ABO compatibility remains the major safety consideration for blood transfusion. Clerical errors of patient identification and sample labeling remain the primary cause of mistransfusion of ABO-incompatible units.
Prestorage leukoreduction of cellular blood products has greatly reduced, but not eliminated, the incidence of febrile reactions, transfusion-related immunosuppression, and cytomegalovirus transmission, and has led to improved outcomes in surgical patients compared to the use of nonleukoreduced products.
Redirecting blood from female donors away from transfusable plasma products appears to have reduced the incidence of TRALI mediated by leucocyte reactive antibodies. However, some plasma from female donors remains in platelet and red blood cell products.
International travel and associated exposure to pathogens not addressed by existing screening mechanisms will increasingly limit suitable blood donors. These and other pressures on the blood supply make imperative strategies all the more important for blood conservation and promotion of bloodless surgical techniques.
Practical, safe transfusion derives from centuries of experimentation and discovery. Although the first known animal transfusion experiments took place in both England and France in the 17th century, early efforts to translate the technique to humans failed with such spectacular flair that the learned societies on both sides of the English Channel flatly banned the practice.
The first "modern" transfusion is attributed to John Syng Physick in Philadelphia in 1795. English physician James Blundell claimed success for 5 of 10 transfused patients during his professional career (1820-1840).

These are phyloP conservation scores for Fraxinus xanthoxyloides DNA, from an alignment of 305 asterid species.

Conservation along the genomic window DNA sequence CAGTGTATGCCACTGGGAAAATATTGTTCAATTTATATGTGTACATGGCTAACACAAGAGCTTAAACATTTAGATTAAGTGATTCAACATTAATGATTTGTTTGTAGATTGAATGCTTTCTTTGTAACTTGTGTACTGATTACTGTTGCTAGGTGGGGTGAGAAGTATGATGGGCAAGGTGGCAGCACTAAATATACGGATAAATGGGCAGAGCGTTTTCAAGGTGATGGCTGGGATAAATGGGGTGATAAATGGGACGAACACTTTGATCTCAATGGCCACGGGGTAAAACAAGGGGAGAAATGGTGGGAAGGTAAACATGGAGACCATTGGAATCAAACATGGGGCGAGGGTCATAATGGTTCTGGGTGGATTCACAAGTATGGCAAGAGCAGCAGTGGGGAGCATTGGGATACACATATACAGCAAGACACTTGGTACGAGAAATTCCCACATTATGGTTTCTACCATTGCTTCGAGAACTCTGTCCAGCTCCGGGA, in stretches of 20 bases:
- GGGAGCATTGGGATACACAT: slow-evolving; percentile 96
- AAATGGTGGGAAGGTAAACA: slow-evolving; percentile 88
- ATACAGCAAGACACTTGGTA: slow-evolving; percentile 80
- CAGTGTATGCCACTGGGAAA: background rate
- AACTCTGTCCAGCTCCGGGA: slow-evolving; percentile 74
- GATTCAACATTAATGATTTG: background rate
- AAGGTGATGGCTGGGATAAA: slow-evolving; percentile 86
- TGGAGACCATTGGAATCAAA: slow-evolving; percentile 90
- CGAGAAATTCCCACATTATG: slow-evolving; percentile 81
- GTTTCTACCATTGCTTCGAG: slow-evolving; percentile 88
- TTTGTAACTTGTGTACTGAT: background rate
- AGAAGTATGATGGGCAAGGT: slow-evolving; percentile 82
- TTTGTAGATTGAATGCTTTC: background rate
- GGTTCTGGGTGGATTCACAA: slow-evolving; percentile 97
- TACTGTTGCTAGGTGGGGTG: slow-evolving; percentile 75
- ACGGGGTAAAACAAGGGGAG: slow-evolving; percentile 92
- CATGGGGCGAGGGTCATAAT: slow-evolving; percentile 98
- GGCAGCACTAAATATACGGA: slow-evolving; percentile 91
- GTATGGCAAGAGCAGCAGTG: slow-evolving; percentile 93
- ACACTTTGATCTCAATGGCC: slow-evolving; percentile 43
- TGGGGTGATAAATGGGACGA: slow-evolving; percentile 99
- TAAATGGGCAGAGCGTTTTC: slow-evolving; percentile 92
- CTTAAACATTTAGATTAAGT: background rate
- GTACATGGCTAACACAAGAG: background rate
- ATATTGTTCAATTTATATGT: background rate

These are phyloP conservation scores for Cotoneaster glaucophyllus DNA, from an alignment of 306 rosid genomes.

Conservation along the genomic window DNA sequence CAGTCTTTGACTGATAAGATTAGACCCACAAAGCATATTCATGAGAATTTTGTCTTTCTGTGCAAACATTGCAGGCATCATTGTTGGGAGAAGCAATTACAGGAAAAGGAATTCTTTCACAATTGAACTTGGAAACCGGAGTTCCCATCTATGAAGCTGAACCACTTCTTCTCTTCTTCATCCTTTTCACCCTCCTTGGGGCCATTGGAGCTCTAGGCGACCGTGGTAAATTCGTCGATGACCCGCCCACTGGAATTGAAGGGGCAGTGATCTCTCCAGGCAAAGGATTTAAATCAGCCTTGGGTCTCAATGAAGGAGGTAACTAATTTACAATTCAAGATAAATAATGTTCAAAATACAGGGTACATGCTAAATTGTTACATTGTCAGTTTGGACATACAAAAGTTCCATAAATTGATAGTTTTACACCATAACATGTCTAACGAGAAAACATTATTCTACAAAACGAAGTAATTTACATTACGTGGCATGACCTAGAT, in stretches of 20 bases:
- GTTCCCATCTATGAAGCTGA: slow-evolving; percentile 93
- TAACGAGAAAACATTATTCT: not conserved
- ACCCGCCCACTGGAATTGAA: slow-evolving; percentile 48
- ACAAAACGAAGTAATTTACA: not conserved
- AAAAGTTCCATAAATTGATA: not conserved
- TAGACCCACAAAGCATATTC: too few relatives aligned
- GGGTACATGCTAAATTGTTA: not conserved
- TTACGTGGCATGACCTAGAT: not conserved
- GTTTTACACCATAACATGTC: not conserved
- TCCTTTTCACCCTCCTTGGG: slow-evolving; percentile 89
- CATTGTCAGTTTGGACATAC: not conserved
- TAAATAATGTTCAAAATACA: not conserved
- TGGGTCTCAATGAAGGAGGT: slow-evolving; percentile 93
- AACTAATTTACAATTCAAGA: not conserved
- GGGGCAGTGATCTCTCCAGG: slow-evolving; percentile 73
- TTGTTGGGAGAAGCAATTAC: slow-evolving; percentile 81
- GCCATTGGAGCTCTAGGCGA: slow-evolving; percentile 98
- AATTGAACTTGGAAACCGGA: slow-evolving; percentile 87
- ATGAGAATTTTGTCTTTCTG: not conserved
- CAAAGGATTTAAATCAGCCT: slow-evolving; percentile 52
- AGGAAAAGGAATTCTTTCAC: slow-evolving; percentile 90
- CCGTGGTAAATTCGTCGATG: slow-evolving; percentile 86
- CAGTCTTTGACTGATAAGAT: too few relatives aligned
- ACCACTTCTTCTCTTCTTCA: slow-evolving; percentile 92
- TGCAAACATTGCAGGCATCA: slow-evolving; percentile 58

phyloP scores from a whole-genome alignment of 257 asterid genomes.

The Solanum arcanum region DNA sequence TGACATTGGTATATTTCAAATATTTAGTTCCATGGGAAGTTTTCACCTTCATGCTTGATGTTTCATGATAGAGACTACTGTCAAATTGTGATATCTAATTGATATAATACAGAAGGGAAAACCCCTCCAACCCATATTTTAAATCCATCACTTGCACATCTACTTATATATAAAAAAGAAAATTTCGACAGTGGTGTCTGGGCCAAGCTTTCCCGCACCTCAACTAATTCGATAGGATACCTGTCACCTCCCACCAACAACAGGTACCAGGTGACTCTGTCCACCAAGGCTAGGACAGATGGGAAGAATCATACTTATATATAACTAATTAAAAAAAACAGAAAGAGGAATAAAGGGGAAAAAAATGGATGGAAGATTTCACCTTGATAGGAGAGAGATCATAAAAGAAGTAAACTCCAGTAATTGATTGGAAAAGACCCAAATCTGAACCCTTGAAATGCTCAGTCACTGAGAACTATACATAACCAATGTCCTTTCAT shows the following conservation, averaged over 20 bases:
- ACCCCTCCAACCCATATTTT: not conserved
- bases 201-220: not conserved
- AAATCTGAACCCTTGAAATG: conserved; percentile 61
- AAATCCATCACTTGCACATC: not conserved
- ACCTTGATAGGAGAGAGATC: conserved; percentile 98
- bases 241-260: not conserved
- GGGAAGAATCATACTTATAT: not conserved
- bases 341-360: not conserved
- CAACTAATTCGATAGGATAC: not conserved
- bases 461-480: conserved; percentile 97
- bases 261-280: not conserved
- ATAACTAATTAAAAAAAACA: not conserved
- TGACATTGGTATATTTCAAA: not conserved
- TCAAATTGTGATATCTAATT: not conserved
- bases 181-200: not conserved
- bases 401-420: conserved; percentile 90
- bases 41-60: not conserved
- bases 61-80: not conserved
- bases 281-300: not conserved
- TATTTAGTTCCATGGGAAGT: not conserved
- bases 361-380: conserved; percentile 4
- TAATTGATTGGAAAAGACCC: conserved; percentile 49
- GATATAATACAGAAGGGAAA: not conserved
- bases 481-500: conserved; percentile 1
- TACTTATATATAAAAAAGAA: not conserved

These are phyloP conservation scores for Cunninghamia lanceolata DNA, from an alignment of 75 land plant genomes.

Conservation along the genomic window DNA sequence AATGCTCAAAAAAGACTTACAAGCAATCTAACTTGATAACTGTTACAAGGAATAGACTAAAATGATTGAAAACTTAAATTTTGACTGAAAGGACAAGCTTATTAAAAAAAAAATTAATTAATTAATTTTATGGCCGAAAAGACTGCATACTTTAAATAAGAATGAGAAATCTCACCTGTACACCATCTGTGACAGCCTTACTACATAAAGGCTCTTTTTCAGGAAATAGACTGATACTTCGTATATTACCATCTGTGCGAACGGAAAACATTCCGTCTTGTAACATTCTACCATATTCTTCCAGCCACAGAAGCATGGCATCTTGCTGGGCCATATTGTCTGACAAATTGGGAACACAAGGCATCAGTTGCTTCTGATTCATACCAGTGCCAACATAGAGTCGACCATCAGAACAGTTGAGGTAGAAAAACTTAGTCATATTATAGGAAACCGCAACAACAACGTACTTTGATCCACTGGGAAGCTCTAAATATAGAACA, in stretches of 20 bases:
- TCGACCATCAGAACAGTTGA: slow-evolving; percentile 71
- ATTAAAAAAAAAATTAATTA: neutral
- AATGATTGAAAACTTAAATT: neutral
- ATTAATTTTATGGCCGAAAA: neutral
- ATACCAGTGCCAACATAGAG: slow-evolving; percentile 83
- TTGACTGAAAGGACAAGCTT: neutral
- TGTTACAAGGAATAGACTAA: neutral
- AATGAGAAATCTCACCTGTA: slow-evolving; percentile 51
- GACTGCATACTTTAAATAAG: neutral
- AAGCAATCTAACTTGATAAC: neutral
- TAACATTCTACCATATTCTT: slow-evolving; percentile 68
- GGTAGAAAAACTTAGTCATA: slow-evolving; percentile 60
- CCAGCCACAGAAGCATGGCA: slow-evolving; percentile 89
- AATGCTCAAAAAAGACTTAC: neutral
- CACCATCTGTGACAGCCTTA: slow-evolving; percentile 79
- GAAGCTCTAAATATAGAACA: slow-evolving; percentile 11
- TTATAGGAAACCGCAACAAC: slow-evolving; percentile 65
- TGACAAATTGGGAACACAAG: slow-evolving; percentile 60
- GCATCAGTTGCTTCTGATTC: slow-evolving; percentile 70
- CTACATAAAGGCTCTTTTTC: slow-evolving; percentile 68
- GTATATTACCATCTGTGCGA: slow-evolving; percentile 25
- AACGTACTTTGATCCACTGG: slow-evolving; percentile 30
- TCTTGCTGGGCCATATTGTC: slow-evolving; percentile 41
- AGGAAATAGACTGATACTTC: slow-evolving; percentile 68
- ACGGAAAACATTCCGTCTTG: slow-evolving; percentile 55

The 19th century saw the rapid expansion of bacteriology and a growing understanding of antisera. In 1900 Karl Landsteiner significantly advanced the cause of blood compatibility with his landmark discovery of the ABO blood groups, with O being derived from the German "ohne" or without, for which he received the 1930 Nobel Prize in Medicine and Physiology. Four decades later, in collaboration with Alex Weiner, Philip Levine, and R.E. Stetson, Landsteiner played an instrumental role in the recognition of Rh(D), a major cause of hemolytic disease of the newborn (HDN) and non–ABO-related hemolytic transfusion reactions.
Prior to effective schemes for anticoagulation, Alexis Carrel explored vascular anastomosis as a possible strategy for moving blood from donor to recipient. Although eclipsed by other approaches, this pioneering technique formed the basis of contemporary vascular anastomoses in solid-organ transplantation and won Carrel the 1912 Nobel Prize.
The use of citrate to anticoagulate stored blood by means of calcium chelation was a landmark, as heparin was unsuitable to transfuse into bleeding patients and citrate's rapid metabolic elimination in vivo proved ideal for purposes of transfusion. Its adoption paved the way for transition from direct to indirect transfusion. By 1916 Rous and Turner introduced glucose in addition to sodium citrate, extending ex vivo storage by several days.
The first blood depots were established during the First World War by the British and were stocked prior to major campaigns. The Soviets established the first permanent blood bank in a Leningrad hospital in 1932, and ...